Not much I can say other than agree with what has already been posted. I think you are wise to consider staying.
     
  14. Verkehrsteilnehmer

    Verkehrsteilnehmer Puritan Board Freshman

    Max,
    You wrote “they are very evil” and I think you are right about the EKD Landeskirchen. Better in the Freikirche than the EKD, but I can see how it would be tough for you, and I will pray for you. Even here in America, the reformed churches, by and large, only follow the regulative principle in a very "broad" way, so that in most of the congregations we have had membership in, we have had to stay away from the Christmas services, etc. So many of the Presbyterians here are not only not sabbatarian, but they don't even trust you if you believe that there is a christian sabbath. The last few years some churches have introduced the Lutheran absolution ceremony into the worship service (Westminster Directory for Publick Worship includes this in the pastoral prayer, but presbyterians did not recognise this as a sacrament or ceremony in the reformed church). But now, churches across the US are including it in the worship service, justifying it based on Calvin's stay in Germany when he signed a revised version of the Augsburg confession. Strange that these scholars pushing Lutheran absolution ignore the fact that they never recognised this in CH. I think that the Straßburg church is Ev-Lutheran now. I never thought presbyterians would turn toward Lutheranism but that is what is happening on our side, so we have had to sit through this strange new ceremony the past several years.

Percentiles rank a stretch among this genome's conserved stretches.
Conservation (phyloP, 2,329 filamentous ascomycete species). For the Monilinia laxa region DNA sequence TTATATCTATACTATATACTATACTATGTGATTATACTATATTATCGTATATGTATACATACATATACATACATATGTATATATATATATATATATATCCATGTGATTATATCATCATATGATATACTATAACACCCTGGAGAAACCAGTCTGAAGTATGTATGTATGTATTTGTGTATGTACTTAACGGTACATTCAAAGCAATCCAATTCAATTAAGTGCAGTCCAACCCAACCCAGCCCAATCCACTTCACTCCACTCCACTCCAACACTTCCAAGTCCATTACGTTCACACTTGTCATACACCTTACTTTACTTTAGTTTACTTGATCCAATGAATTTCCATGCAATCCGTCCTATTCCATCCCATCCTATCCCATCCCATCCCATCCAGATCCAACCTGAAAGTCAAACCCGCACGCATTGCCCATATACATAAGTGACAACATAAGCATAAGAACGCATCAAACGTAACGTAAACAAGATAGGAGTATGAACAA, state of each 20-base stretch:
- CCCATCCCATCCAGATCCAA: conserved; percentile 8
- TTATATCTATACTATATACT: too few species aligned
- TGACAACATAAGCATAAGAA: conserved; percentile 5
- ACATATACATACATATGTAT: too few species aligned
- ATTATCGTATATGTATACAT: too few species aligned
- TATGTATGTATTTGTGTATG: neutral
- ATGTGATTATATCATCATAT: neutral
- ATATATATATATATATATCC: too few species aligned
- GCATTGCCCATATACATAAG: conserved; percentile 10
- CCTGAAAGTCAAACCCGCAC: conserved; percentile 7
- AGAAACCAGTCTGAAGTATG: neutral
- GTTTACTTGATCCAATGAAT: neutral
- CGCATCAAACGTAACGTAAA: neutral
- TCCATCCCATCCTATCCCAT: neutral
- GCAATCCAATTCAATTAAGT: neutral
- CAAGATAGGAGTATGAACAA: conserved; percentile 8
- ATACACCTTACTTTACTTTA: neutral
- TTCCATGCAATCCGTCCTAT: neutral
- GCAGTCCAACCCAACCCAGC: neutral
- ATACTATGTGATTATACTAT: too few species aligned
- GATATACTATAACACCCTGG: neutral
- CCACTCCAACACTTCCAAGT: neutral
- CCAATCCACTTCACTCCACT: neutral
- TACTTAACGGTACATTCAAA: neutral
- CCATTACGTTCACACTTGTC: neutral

Again, I would recommend sermon supplements. One of the best in the English language is William Harrell of Immanuel Presbyterian Church of Norfolk, Virginia USA. His father-in-the-faith was William Still of Scotland.

    Dave Maurmann
    PHX
    OPC
     
  15. TheOldCourse

    TheOldCourse Puritan Board Sophomore

    Belgic Confession Art 28:

    "We believe that since this holy assembly and congregation is the gathering of those who are saved and there is no salvation apart from it, no one ought to withdraw from it, content to be by himself, regardless of his status or condition.

    But all people are obliged to join and unite with it, keeping the unity of the church by submitting to its instruction and discipline, by bending their necks under the yoke of Jesus Christ, and by serving to build up one another, according to the gifts God has given them as members of each other in the same body.

    And to preserve this unity more effectively, it is the duty of all believers, according to God's Word, to separate themselves from those who do not belong to the church, in order to join this assembly wherever God has established it, even if civil authorities and royal decrees forbid and death and physical punishment result.

    And so, all who withdraw from the church or do not join it act contrary to God's ordinance."